We’ve committed to the continuation and expansion of the wildcard program we tested at the UNLEASH Conference & Expo in London. This program opens our pitching floor to non-exhibitors, offering startups who aren’t quite ready to exhibit at UNLEASH a shot at the prize. Any pre-series HR Tech startup with customers can apply and be included in our pre-judging for competition finalists. The highest-rated wildcard gets a spot in our Startup Award competition and a chance to take the grand prize.
We debuted this new program at UNLEASH Conference & Expo in London in March to great success. This is an evolving program, so watch for new and bigger opportunities for wildcards at UNLEASH World Conference & Expo in Amsterdam in October.
Disruptive technologies such as artificial intelligence, blockchain and augmented/virtual reality have the potential to revolutionize not only HR but the nature of work itself.
Tim Gregory, the director of HR innovation and workforce technology at Corning Inc., says HR organizations need to develop a thoughtful approach to evaluate disruptive technology and its potential impact. He would know — during his career, Gregory has led efforts to digitally transform HR for three Fortune 500 chief HR officers, including two National Academy of Human Resources fellows.
Two years ago he began focused efforts to identify the practical application of AI technologies within HR. He led co-development efforts with IBM to prototype HR solutions powered by IBM’s Watson.
He will be speaking at UNLEASH America in Las Vegas on May 15-16. We spoke with him recently about his upcoming talk, his work at Corning and the dynamic technology landscape that surrounds HR.
What are you going to be talking about at UNLEASH America in May?
We’re going to focus on two topics. We’ll start by sharing key learnings from our global-scale HR Digital Transformation project, in which we essentially leveraged the entire suite of SAP SuccessFactors products across 22 countries, in 12 languages with over 70 integrations. We’re going to talk about the top three things we did right and the top three things we did wrong.
That’s the first part. Then we’re going to talk about what’s on the horizon — what does the view look like after you have made it to the cloud? We’ve been exploring a variety of disruptive technologies, including artificial intelligence, data lakes and robotic process automation. For UNLEASH America in May we’re going to focus on something I think people are really interested in that will help them cut through the vast amounts of hype that is surrounding artificial intelligence today. We will demystify AI and provide the audience with a practical framework that they can use to assess whether or not the technology products that they are evaluating are indeed AI-enabled.
What is your focus these days, and what technologies are you exploring in your current position?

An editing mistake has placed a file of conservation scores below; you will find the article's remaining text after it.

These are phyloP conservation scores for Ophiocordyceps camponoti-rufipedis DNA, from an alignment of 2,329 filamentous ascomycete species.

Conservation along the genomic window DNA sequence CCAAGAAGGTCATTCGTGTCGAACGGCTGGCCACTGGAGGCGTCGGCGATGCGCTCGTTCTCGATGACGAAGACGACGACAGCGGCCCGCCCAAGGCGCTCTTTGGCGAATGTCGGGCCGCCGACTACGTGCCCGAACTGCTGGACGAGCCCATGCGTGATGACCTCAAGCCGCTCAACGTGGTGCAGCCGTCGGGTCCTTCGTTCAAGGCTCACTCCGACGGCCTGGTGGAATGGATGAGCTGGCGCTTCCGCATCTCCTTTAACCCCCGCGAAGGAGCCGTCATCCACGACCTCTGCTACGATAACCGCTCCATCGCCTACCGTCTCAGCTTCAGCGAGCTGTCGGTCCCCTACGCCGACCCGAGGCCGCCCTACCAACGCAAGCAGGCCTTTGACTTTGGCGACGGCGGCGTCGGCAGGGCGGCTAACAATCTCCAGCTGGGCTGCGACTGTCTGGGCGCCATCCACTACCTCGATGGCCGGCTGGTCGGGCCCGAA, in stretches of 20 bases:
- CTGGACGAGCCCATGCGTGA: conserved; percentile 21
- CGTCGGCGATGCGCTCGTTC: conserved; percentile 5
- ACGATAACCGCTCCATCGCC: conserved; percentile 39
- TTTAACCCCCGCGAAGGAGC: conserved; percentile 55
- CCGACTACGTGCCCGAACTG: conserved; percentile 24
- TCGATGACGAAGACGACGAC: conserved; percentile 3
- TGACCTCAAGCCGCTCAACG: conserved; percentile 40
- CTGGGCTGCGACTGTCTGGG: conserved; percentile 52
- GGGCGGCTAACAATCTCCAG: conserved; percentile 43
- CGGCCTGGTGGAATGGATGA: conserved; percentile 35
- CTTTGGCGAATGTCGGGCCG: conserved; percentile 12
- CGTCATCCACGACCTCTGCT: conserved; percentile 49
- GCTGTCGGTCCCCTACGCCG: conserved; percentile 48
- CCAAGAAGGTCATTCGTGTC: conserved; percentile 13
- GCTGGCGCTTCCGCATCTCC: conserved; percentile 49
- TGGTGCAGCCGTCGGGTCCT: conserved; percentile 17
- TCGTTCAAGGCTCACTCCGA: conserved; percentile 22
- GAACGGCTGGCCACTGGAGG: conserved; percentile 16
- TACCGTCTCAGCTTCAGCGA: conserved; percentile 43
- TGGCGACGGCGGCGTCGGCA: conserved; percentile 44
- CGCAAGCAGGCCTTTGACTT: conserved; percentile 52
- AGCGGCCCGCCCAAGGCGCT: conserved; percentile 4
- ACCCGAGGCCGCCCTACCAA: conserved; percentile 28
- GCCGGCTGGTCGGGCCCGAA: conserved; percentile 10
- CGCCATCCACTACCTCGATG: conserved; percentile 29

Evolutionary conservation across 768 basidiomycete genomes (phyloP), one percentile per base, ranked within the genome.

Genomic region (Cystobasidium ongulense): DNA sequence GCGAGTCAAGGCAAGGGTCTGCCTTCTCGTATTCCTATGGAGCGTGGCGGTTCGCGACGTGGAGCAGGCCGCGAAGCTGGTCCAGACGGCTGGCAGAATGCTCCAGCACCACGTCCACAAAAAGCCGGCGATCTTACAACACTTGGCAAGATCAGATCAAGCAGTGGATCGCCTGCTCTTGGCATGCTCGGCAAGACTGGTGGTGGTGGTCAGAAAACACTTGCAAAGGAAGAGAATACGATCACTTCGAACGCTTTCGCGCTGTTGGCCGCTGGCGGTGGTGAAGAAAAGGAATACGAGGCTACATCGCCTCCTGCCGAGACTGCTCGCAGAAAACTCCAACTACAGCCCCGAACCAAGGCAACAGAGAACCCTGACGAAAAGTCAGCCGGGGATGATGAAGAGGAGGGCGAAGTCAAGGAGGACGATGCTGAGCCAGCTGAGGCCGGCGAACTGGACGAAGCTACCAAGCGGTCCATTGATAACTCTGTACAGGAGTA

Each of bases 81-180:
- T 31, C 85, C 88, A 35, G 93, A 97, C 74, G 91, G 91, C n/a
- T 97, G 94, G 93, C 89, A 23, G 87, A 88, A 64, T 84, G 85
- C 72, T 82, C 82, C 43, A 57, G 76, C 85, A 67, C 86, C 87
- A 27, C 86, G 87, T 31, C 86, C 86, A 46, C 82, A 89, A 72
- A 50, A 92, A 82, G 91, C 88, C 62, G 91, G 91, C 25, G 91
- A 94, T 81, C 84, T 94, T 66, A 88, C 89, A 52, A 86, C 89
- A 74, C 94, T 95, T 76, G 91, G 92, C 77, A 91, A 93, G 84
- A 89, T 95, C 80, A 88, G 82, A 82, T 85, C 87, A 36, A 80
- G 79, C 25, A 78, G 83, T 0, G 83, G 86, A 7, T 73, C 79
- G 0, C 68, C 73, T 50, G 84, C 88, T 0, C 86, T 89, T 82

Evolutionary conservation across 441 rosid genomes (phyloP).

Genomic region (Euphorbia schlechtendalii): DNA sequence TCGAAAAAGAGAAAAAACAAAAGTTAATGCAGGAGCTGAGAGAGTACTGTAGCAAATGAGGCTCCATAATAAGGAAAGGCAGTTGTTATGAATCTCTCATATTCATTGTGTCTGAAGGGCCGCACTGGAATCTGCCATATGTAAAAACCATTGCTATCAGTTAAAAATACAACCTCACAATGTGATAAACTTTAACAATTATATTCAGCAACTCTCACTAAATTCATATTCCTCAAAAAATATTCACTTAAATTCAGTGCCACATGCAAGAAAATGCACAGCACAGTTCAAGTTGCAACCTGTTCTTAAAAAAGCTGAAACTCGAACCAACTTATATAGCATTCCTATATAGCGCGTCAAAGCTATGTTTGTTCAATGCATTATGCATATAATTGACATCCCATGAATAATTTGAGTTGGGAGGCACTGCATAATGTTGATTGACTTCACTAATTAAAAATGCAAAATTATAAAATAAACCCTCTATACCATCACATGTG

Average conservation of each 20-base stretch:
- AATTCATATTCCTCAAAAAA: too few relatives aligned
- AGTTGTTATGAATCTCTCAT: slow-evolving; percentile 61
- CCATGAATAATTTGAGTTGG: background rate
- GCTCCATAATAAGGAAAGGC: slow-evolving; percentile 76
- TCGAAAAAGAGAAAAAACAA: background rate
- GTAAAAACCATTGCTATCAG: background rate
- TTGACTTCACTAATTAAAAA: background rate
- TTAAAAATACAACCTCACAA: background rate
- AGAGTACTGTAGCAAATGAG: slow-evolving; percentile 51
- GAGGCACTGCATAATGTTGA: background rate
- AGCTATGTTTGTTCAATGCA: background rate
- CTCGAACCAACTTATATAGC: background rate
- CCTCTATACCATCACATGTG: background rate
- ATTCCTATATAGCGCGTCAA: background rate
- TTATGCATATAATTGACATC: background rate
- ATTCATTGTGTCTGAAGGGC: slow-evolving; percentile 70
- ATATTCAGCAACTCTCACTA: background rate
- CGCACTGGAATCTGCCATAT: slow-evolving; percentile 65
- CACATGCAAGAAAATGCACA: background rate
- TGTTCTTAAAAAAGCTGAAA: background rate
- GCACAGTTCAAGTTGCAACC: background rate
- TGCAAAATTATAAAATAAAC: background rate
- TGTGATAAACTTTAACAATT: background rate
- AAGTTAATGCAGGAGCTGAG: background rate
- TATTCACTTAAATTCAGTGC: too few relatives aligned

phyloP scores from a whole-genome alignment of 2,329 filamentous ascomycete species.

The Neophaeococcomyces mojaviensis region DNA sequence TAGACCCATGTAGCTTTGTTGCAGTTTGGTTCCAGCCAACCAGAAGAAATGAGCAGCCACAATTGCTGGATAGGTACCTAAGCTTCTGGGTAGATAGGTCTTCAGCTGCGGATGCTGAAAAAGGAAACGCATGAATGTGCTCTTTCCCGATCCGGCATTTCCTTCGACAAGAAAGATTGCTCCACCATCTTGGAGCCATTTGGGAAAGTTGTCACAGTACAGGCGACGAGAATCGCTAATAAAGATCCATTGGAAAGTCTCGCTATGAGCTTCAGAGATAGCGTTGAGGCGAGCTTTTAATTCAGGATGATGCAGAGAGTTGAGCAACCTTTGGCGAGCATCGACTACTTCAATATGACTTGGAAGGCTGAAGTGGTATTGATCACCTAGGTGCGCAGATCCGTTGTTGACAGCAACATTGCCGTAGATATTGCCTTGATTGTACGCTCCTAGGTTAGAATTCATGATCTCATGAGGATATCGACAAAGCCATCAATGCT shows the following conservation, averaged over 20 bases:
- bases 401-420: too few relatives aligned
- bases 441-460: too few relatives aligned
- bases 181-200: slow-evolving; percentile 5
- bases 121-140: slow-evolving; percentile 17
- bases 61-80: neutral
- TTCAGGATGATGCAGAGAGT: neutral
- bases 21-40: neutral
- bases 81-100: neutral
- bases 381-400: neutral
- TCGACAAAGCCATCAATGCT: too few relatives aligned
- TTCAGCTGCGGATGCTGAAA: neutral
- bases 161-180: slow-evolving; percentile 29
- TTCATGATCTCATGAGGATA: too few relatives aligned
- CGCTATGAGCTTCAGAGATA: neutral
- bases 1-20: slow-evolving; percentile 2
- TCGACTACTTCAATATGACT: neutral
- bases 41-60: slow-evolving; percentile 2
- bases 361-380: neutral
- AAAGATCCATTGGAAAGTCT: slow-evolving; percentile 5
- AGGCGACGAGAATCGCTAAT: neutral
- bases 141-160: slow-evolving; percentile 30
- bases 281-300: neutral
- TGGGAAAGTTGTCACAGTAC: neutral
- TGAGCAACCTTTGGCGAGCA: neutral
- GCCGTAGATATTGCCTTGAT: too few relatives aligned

When I joined Corning back in 2014, we developed a strategy that we called the “HR2020 Roadmap.” In it we defined a number of principles, attributes and measures that we wanted to achieve prior to the year 2020. To achieve these business goals, we recognized that we had to adopt a modern, agile and cloud-based technology platform. We chose SAP SuccessFactors and it has delivered a lot of value for us. The mobile app delivers frictionless direct access for employees and managers, which, in turn, enables higher levels of engagement. We also benefit from the quarterly release of new features and capabilities that are included in our annual subscription.
My focus today is on developing our “HR2025 Roadmap” which evaluates the practical use of the disruptive technology I mentioned earlier as well as augmented reality, which has enormous potential in the learning space, and blockchain, which has the potential to fundamentally change how the world accesses and manages personal data.
How do HR leaders sort through all of this new technology to find tools that actually add value?
I have benefited a great deal from the world-class instruction that is broadly available online from institutions like MIT and Cornell. I’m also a strong believer in the idea that no one can genuinely understand something new until they can use it. So I think it is really important for HR leaders to commit to lifelong learning and intellectually engage in efforts to develop practical HR use-cases and prototypes.
I also rely a great deal on my network, which I actively invest and nurture by attending conferences, taking the time to meet with new and established vendors, and developing and growing my social media connections via LinkedIn and Twitter. Social media has gotten a bad rap lately, but when used intelligently it can be a phenomenal learning platform capable of enabling amazing access to some of the world’s leading subject-matter experts. It takes time and effort going through the articles and posts, seeing who the authors are, who they’re referencing, and then finding them online and seeing who they’re following to triangulate where these innovations are coming from. But once you’ve tuned your social network in to those channels it’s phenomenally valuable and I rely on it a great deal.